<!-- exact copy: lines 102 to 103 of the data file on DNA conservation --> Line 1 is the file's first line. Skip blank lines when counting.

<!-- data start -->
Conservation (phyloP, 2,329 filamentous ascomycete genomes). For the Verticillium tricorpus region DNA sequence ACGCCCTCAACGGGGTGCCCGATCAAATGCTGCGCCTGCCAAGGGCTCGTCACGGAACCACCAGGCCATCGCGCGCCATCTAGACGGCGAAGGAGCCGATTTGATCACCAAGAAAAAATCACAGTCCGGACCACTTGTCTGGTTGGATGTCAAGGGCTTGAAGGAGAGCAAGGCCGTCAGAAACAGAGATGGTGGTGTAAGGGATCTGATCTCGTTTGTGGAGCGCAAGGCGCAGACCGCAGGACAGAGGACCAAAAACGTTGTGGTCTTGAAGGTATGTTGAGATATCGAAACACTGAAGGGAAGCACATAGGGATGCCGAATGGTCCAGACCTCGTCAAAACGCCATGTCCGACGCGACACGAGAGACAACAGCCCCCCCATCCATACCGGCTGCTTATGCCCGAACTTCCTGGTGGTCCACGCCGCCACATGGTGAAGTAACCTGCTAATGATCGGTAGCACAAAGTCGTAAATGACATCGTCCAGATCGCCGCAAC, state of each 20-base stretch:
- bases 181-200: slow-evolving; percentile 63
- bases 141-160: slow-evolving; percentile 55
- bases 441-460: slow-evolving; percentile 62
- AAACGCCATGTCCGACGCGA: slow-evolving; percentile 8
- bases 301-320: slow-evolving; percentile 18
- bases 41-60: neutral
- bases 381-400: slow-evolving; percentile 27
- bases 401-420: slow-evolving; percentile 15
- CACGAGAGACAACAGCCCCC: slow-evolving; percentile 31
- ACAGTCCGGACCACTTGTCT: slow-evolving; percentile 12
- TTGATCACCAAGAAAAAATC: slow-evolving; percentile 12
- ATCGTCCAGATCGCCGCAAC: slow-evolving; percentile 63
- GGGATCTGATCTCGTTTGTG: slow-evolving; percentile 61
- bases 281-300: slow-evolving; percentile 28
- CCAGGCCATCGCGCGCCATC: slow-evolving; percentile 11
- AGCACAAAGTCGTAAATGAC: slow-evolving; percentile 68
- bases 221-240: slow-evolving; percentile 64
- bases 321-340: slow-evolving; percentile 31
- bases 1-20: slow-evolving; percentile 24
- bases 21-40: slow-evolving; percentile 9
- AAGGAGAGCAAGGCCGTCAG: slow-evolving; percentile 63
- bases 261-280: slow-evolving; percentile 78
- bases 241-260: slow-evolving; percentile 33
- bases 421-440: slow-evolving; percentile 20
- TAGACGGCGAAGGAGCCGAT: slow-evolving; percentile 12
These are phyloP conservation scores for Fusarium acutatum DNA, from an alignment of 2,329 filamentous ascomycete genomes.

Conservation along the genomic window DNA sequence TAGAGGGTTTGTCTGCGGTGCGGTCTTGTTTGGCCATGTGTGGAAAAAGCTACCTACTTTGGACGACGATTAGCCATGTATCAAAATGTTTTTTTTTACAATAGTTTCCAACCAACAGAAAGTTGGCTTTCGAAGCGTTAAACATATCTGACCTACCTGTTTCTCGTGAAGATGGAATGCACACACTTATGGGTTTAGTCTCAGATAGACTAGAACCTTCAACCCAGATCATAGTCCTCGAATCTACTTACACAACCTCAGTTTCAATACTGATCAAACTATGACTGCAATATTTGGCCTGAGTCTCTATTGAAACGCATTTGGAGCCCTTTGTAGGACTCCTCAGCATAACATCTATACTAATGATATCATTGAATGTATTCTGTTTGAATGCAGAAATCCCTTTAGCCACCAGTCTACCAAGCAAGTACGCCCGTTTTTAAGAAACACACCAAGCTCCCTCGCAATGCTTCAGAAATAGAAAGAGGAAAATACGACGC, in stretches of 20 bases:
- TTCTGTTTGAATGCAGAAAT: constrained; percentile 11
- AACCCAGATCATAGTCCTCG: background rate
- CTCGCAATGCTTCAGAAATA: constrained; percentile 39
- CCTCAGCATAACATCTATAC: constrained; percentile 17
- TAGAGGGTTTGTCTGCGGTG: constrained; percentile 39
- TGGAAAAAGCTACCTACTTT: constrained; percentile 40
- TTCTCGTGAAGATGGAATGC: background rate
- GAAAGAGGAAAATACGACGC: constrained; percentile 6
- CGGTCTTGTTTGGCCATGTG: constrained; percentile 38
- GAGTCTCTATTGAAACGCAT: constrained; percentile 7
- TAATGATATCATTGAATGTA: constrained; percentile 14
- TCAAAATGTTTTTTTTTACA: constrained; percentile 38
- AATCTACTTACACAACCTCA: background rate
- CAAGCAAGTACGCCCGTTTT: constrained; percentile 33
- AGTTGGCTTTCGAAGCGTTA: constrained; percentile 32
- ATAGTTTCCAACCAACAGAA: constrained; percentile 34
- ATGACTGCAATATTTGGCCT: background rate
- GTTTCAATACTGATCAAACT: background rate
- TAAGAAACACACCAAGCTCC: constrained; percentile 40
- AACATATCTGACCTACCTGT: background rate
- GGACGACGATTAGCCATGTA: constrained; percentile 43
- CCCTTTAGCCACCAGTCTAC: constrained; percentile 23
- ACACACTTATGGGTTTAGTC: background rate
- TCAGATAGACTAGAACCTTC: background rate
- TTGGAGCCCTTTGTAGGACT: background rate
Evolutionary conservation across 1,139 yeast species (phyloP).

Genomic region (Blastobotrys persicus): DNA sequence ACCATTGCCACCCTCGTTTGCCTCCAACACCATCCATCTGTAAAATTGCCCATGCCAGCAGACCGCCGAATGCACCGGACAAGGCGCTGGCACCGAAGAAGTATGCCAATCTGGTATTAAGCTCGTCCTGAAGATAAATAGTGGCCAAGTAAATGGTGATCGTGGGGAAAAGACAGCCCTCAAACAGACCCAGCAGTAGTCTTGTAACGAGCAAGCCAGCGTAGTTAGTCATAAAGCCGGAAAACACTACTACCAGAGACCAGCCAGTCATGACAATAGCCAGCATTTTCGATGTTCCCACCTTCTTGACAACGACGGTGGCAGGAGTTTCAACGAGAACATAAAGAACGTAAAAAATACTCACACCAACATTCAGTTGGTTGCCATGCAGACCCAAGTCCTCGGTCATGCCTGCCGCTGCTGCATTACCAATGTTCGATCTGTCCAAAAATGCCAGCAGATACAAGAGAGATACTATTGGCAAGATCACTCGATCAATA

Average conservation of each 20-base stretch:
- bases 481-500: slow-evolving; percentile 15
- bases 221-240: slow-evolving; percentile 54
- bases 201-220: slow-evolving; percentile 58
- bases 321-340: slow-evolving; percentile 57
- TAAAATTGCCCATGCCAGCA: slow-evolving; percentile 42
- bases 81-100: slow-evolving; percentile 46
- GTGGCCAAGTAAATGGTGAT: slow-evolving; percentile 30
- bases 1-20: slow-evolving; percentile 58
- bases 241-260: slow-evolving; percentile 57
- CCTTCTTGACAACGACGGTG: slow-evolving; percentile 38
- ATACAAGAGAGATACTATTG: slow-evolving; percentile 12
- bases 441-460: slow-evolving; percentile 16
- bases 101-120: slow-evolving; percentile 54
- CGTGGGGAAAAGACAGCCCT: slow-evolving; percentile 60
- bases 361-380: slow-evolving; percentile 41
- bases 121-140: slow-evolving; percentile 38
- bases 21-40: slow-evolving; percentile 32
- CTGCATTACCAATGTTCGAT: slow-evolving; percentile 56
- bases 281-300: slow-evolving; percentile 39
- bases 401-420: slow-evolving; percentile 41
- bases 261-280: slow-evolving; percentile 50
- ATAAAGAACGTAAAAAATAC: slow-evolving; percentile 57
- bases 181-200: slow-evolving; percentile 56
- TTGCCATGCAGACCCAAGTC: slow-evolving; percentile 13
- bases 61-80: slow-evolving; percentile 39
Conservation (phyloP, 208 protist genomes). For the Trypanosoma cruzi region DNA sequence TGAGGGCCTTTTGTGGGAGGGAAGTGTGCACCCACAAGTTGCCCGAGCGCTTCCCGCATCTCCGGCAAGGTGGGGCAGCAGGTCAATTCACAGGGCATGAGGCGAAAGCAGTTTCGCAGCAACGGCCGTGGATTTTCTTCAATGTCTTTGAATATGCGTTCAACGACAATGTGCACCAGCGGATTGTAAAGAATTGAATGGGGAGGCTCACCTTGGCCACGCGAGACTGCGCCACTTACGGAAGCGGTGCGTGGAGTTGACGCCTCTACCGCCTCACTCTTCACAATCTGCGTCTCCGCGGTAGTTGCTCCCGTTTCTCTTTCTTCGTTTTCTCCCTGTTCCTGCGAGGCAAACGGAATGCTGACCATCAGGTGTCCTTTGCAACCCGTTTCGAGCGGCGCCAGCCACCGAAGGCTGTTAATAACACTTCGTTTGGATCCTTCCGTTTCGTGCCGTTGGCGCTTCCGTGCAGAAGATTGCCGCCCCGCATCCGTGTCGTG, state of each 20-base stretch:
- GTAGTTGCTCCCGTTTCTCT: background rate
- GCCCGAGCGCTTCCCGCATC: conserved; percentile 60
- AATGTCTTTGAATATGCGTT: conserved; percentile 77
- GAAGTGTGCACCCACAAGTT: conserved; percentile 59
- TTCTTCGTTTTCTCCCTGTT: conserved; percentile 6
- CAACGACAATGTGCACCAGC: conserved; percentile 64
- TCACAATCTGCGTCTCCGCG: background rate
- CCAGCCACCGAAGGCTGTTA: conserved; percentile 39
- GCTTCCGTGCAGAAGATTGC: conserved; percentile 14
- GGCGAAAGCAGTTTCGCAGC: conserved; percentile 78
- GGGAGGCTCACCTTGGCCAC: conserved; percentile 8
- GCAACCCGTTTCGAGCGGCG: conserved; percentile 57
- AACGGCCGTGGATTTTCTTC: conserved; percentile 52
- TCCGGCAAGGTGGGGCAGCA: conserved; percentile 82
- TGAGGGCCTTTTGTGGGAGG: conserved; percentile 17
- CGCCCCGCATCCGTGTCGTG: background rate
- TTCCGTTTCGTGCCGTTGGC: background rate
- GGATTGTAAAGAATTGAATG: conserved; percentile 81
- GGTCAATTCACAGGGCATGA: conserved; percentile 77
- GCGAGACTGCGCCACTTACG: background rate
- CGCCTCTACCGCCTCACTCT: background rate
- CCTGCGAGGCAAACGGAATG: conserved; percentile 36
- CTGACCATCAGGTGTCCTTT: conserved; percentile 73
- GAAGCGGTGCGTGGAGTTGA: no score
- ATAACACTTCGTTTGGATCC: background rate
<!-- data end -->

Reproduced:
- GCGAGACTGCGCCACTTACG: background rate
- CGCCTCTACCGCCTCACTCT: background rate